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Foxmarks is becoming Xmarks

foxmarks2xmarksFoxmarks is an essential Bookmarking add-on. Foxmarks backs up your bookmarks every time you make changes. You can View and restore your old bookmarks on their web site. Foxmarks has been available for Firefox, Internet Explorer and Safari.

Now, Foxmarks is becoming Xmarks. It’s just not a name change, but they are also enhancing the browser add-on and web site with new capabilities.

With the upgrade from Foxmarks to Xmarks, you’ll still enjoy bookmark sync, backup and all the features you love about Foxmarks. In addition, Xmarks adds new discovery features:

1. Smarter Search
Xmarks will highlight the three sites in your Google results that have been bookmarked by the most people; this is a quick and easy way to tell which sites are most valued by real people like you.

2. Site Info
Xmarks adds a small blue information icon in your browser location bar. Click it to learn more about the site you are on and see recommendations for the top five similar sites. This is a great way to uncover the best of the web.

3. Xmarks.com
Visit Xmarks.com from any browser to write your own site reviews and to see even more similar site recommendations.

Xmarks is currently Firefox only, but it syncs perfectly with your existing Foxmarks Web account and the Foxmarks add-ons for Firefox, Internet Explorer, and Safari.

You’ll also notice that Foxmarks.com is still a separate site. In the coming weeks, Foxmarks website will be fully rebranded and also release an Xmarks upgrade for the Internet Explorer and Safari add-ons.

Welcome to the all new and improved Xmarks.

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March 26, 2009 Posted by | Browser, Google, Internet, Online Storage, Software, Technology | , , , , , , , | 1 Comment

What is RSS ?

What is RSS? I have been frequently asked about this and thought its worth to write a post to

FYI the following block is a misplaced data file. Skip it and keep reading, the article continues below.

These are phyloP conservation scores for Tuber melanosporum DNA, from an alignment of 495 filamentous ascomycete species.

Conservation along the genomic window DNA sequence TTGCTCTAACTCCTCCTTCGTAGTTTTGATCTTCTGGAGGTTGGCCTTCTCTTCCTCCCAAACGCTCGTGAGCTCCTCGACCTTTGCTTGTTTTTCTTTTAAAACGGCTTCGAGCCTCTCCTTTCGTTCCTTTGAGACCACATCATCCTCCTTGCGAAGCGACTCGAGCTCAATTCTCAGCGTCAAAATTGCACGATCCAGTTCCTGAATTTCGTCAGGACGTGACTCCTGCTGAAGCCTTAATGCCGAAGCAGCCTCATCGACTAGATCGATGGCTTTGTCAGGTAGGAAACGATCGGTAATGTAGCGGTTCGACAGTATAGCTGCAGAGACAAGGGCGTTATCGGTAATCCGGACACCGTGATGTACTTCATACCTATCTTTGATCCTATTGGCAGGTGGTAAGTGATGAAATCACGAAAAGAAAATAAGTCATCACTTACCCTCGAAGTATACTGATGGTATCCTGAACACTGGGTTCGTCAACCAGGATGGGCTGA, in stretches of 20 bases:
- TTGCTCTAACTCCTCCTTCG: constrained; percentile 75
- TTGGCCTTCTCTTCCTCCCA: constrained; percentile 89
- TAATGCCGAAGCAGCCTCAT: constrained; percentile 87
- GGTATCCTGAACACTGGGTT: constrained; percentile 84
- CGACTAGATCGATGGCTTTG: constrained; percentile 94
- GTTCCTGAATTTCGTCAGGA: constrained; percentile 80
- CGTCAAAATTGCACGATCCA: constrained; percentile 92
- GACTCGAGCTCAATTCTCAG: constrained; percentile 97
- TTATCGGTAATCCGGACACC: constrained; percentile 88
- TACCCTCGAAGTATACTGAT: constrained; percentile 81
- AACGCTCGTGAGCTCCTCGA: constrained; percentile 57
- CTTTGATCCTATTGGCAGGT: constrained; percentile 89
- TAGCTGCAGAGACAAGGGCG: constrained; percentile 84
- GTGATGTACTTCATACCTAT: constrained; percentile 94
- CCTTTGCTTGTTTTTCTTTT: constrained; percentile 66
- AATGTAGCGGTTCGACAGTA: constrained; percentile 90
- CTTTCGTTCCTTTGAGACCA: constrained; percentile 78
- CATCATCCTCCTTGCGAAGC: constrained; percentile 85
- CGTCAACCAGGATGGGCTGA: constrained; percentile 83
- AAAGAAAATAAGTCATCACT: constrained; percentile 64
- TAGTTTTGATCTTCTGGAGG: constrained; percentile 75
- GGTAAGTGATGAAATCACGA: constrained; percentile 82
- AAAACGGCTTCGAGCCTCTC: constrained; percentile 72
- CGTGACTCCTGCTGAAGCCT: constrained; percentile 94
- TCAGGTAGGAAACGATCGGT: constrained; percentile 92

define RSS and hopefully shedding some light on the topic.

How wonderful would it be if you could keep up to date with the latest posts on T3c-n0-cr@t ?
You can use our RSS Feed to subscribe to this site and receive updates. But What is RSS?

What is RSS?
RSS is a technology that is being used by millions of web users around the world to keep track of their favorite websites. Look up Wikipedia for its Official Definition .

In the ‘old days’ of the web to keep track of updates on a website you had to ‘bookmark’ websites in your browser and manually return to them on a regular basis to see what had been added.

The problems with bookmarking
* You as the web surfer had to do all the work
* It can get complicated when you are trying to track many websites at once
* You miss information when you forget to check your bookmarks
* You end up seeing the same information over and over again on sites that don’t update very often

RSS Changes Everything
What if you could tell a website to let you know every time that they update? In a sense, this is what RSS does for you.

RSS flips things around a little and is a technology that provides you with a method of getting relevant and up to date information sent to you for you to read in your own time. It saves you time and helps you to get the information you want quickly after it was published.

RSS stands for ‘Really Simple Syndication’. Many people describe it as a ‘news feed’ that you subscribe to.